Ags staged a modest recovery in early trading – although there are doubts about it going very far.
Sure, grains markets have the potential for a strong revival, if the touchpaper can be lit to forcing speculators to close their hefty short bets.
“It’s almost a universal opinion that some type of rally/bounce will happen with funds holding their large - record in the case of corn - short positions, and the entire growing season ahead,” said Mike Mawdsley at First Choice Commodities.
“But, with everyone watching (me included) it’s not happening... at least not yet.”
‘Improving weather forecast’
Problems for the bulls include the fact that, while US sowings are running late, there remains time yet for plantings to go in assuming weather does improve.
“Farmers are still not worried about a delay in corn planting,” given modern equipment “which will allow them to sow quickly”, said Agritel.
“Many folks believe the crop can get planted in two weeks’-time and it is still April,” CHS Hedging said.
And some weather models are a little less wet for the Midwest ahead.
ADM Investor Services, for instance, noted “an improving long range US Midwest weather forecast”.
‘Could be big downside risk’
Meanwhile, the worries over consumption of, especially US, ags have returned, in the face of factors such as China’s African swine fever (ASF) outbreak, cutting feed demand there.
“With ASF impacting China hog production, there could be big downside risk for new crop soybeans if China soybean import demand does not rebound,” said Benson Quinn Commodities.
“As weather outlooks improve, this abundant supply market needs demand.”
And for US grains and soybeans, that demand has been “lacking”, the broker said, noting that “there were no fresh export sales” revealed on Tuesday by the US Department of Agriculture through its daily alerts system.
‘Very painful bulge’
In fact, competition between exporters looks to be growing as a theme, with South American corn and soybean crop estimate continuing to attract upgrades, while the wheat market faces the prospect of a large northern hemisphere harvest this year, especially in Russia.
“The approaching northern harvest is a reminder that the US either did not use or not get a window of opportunity in season 2018-19 to reduce inventories,” said Tobin Gorey at Commonwealth Bank of Australia.
“While US wheat is now competitive at many destinations, there is only short period of time until 2019 [crop] starts arriving at storages.
“The US trade can thus at most only hope to avoid a very painful bulge in supply.”
‘Competition is fierce’
CHS Hedging said: “The world is full of wheat and competition is fierce out there.
“There is not enough concern about late US planting or reduced acres at this point to make the wheat market rally.”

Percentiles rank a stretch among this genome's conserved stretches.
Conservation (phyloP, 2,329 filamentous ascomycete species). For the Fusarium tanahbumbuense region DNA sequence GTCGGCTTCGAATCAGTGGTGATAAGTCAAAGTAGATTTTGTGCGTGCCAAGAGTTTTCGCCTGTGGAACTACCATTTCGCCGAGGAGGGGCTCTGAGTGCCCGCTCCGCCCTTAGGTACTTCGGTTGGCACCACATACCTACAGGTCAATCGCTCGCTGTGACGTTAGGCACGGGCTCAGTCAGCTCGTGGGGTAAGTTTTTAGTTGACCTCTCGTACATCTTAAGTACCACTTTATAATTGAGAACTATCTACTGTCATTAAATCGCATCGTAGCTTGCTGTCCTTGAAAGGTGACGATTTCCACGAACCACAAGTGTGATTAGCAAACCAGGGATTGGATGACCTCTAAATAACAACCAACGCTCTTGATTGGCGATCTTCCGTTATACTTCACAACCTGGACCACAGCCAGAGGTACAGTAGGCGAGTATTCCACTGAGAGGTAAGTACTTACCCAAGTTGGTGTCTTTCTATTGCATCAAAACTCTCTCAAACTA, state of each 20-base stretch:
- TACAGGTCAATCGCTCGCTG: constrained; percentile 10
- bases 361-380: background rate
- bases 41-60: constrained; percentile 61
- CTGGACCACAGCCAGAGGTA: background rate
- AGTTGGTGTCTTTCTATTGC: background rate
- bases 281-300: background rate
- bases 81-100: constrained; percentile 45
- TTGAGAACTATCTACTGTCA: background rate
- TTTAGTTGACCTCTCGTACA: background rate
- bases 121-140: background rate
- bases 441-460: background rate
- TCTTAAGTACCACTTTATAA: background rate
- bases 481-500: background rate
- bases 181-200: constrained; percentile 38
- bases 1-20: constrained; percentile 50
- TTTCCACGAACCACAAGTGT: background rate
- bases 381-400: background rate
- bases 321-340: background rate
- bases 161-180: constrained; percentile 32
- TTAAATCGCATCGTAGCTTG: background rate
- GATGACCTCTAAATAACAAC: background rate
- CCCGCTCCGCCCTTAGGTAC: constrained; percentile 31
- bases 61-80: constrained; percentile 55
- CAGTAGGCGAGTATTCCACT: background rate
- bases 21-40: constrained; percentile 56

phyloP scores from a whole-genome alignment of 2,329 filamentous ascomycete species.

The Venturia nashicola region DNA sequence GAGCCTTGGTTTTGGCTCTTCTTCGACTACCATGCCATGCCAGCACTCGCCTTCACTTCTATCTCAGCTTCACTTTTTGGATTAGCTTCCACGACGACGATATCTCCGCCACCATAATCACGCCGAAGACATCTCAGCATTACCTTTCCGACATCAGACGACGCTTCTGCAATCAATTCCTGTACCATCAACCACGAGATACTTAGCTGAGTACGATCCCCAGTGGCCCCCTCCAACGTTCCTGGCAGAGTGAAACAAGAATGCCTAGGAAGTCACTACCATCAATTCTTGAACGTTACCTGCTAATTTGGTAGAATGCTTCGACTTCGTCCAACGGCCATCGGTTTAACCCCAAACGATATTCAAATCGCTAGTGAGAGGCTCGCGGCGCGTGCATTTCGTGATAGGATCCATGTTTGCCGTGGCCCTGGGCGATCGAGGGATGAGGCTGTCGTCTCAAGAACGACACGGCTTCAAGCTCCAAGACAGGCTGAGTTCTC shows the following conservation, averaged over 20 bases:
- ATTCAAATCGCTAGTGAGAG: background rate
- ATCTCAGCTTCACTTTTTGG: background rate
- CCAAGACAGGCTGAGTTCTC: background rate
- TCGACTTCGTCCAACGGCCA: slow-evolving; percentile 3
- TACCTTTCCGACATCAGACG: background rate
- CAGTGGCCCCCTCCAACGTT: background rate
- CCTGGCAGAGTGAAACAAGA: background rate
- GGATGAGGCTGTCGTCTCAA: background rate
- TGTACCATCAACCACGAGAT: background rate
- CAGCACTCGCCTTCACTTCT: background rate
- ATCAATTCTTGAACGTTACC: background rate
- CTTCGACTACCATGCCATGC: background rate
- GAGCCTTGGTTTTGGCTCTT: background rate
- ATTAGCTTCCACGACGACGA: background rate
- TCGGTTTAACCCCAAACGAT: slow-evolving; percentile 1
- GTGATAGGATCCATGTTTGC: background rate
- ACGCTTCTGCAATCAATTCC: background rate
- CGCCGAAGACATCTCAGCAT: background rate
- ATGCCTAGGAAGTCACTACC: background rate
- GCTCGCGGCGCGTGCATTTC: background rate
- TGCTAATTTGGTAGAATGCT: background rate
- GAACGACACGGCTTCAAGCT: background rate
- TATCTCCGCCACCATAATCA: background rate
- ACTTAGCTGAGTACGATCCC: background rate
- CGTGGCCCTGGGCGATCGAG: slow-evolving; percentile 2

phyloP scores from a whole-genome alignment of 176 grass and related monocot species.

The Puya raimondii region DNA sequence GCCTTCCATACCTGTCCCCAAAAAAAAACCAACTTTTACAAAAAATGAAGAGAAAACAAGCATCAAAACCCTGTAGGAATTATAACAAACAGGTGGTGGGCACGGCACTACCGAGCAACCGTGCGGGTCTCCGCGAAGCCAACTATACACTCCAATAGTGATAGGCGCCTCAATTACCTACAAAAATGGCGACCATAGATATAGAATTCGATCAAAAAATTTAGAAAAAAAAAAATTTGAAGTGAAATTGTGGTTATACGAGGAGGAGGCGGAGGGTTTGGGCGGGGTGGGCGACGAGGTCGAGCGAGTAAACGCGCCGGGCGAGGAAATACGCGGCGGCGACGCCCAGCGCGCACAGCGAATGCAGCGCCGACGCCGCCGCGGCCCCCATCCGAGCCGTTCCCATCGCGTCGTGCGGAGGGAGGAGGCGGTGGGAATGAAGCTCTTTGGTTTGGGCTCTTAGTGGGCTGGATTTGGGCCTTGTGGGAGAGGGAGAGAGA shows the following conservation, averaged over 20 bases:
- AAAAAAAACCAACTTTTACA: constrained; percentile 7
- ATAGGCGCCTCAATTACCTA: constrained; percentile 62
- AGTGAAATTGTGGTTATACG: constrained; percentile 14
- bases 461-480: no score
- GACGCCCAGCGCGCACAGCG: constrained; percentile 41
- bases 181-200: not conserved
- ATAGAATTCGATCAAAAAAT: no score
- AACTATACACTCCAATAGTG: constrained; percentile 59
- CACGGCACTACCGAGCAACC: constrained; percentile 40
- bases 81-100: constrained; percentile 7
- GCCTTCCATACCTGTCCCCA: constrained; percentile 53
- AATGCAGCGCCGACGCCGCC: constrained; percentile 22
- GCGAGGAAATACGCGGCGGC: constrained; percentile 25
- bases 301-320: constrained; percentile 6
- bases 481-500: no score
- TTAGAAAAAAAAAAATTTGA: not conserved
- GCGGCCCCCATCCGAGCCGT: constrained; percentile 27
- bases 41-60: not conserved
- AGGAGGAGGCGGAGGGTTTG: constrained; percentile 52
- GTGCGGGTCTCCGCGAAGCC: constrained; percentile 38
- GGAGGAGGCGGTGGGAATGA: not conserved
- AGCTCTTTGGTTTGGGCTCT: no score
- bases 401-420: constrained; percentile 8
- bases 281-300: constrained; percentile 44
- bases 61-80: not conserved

In fact, not all crop outlooks are 100%, with Agritel, while flagging “prospects for good harvests in the Black Sea Basin”, also noting “growing fears over Western Europe, facing a water deficit.
“The rains expected yesterday did not fall in several regions, and the weather forecasts for the coming days show a rise in temperatures and the absence of precipitations.”
Refinitiv noted for the EU “developing drought conditions in core producing areas in northern and eastern Europe”.
However, it still kept at 5.79 tonnes per hectare its forecast for the average EU wheat yield this year, “although the risk leans to the downside, particularly in Germany and Poland, as well as in Spain, where drought has impacted early durum wheat reproductive development”.
Chicago soft red winter wheat futures for May rebounded by 0.5% to $4.47 a bushel as of 09:30 Uk time (03:30 Chicago time), but still remain down 3.8% for this week.
Minneapolis May spring wheat futures – which, thanks to US sowing concerns, have proved relatively resilient, so providing less scope for bargain hunting – eased by 0.2% to $5.26 a bushel, taking losses for this week to 0.9%.
The better-traded July lot was also 0.2% down, at $5.29 ½ a bushel.
Row crops also recovered a bit of ground, with corn futures nudging 0.1% higher to $3.59 ½ a bushel for May, and by 0.1% to $3.68 ¼ a bushel for July delivery.
Chicago soybeans for May added 0.2% to $8.89 ¾ a bushel.
While there have been rumours of China buying 2.4m tonnes of US soybeans, “the market didn’t act like they were in”, with neither futures nor cash prices moving as would be expected, said Terry Reilly at Futures International.
Soyoil fared notably well, adding 0.7% to 28.91 cents a pound, helped by firmness in values of rival palm oil, which jumped by 1.9% to 2,214 ringgit a tonne in Kuala Lumpur, helped by hopes for Malaysian exports which are being underpinned by softness in the ringgit.
‘We will need much drier soils’
In New York, cotton futures, which closed higher in the last session, dodging the broader ag market selling, continued to press ahead, adding 0.4% to 78.85 cents a pound for July.
Louis Rose at Rose Commodity Group noted that in many US cotton-growing areas “soils remain wet to saturated.
“While it is still too early to get excited about not getting the 2019 crop into the ground, we will need much drier soils and warmer temperatures in two weeks’ time.”
Furthermore, he flagged the support to the market from China’s issuance of an extra 800,000 tonnes of cotton import quota, above WTO commitments, and from an on-call position showing substantial mill buying at prices yet to be fixed against futures.